As we forge ahead into 2018, there are a few charitable lessons from the holidays that we should carry with us through the year, especially this winter.
December is the single largest month of the year for giving, according to the 2016 Charitable Giving Report published by Blackbaud Institute for Philanthropic Impact. Based on information from thousands of nonprofits, the report found December is when more than 20 percent of all donations are made. It’s called the Season of Giving or The Most Wonderful Time of the Year in no small part because it’s when people are most likely to open their pockets or donate time to help others.
There are good Samaritans who have taken caring for others to heart. North Shore residents stopped to check in on an elderly or disabled neighbor during winter storm Grayson or even offered to help shovel out walkways and driveways.
Suffolk County Executive Steve Bellone (D) worked with one such individual, identified only as Ken from Ronkonkoma, who helped first responders dig out two motorists stranded on the side of the Long Island Expressway.
Last week, PSEG reported more than 16,500 of its customers lost power during the snowstorm. While more than 76 percent had it restored by 4:30 p.m. Jan. 4, according to PSEG, those individuals with electric heat were temporarily left in the cold.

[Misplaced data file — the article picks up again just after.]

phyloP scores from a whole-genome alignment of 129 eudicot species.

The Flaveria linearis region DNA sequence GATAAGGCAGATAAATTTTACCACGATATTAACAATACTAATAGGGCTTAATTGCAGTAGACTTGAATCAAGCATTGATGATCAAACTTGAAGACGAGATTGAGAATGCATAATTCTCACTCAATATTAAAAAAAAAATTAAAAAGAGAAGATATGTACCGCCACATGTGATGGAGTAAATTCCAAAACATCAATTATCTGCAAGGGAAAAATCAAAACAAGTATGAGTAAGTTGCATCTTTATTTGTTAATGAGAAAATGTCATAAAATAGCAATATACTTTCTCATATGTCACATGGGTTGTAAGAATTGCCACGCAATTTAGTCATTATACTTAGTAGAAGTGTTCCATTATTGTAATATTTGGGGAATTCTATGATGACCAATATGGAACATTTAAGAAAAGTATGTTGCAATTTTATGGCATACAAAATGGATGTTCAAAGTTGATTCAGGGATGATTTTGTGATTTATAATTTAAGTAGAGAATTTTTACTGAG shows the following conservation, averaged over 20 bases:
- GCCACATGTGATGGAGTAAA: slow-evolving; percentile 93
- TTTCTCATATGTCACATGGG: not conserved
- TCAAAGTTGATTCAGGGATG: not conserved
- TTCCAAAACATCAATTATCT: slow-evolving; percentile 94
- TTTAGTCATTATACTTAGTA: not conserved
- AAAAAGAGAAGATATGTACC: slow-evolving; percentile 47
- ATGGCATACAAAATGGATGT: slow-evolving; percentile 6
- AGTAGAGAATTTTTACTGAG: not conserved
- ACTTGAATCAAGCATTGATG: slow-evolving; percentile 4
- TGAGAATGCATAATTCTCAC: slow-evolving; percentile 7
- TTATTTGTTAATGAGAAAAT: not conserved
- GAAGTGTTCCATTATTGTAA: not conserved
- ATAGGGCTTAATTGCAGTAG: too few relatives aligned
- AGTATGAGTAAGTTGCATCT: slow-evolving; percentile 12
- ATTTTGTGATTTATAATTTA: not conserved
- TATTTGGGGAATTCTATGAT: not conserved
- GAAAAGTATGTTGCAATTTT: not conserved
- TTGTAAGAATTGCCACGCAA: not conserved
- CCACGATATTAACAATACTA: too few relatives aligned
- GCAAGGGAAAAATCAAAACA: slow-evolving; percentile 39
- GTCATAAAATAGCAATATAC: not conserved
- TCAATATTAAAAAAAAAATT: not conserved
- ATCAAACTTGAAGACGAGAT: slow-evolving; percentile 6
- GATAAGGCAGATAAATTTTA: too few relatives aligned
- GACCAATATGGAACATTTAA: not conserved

Keeping the giving alive year-round can help make the cold, dreary winter brighter for less fortunate and needy families. It doesn’t cost anything but a few minutes to check in on neighbors to a make sure he or she is warm and OK. Better yet, lend a hand to help shovel a walkway or snow blow a path so he or she can safely get in and out of a home in case of an emergency.
Families struggling to make ends meet can get assistance in paying for electricity or home heating fuel. Suffolk County’s Home Energy Assistance Program started accepting applications Jan. 2 at 631-853-8820 for families in need of one-time assistance. The nonprofit United Way has opened applications for its Project Warmth, a program that offers a one-time grant for families struggling to pay heating bills. Project Warmth can be contacted by its 211 hotline or by calling 888-774-7633 seven days a week from 9 a.m. to 5 p.m.
Search through closets for gently used or new winter jackets, scarves, hats or gloves that can be donated to one of the many collection drives currently underway for residents in need of warm clothing. The Town of Brookhaven’s Youth Bureau is collecting donations starting Jan. 12 at town hall, the highway department and senior and recreation centers. Long Island Cares in Hauppauge also accepts donated coats. Many Salvation Army locations even accept appliance donations, like space heaters.
Just because the giving season is over does not mean that some of our neighbors are any less in need of assistance. Taking a few minutes to check in on others or point them to a service that offers assistance can help everyone get 2018 off to a positive start.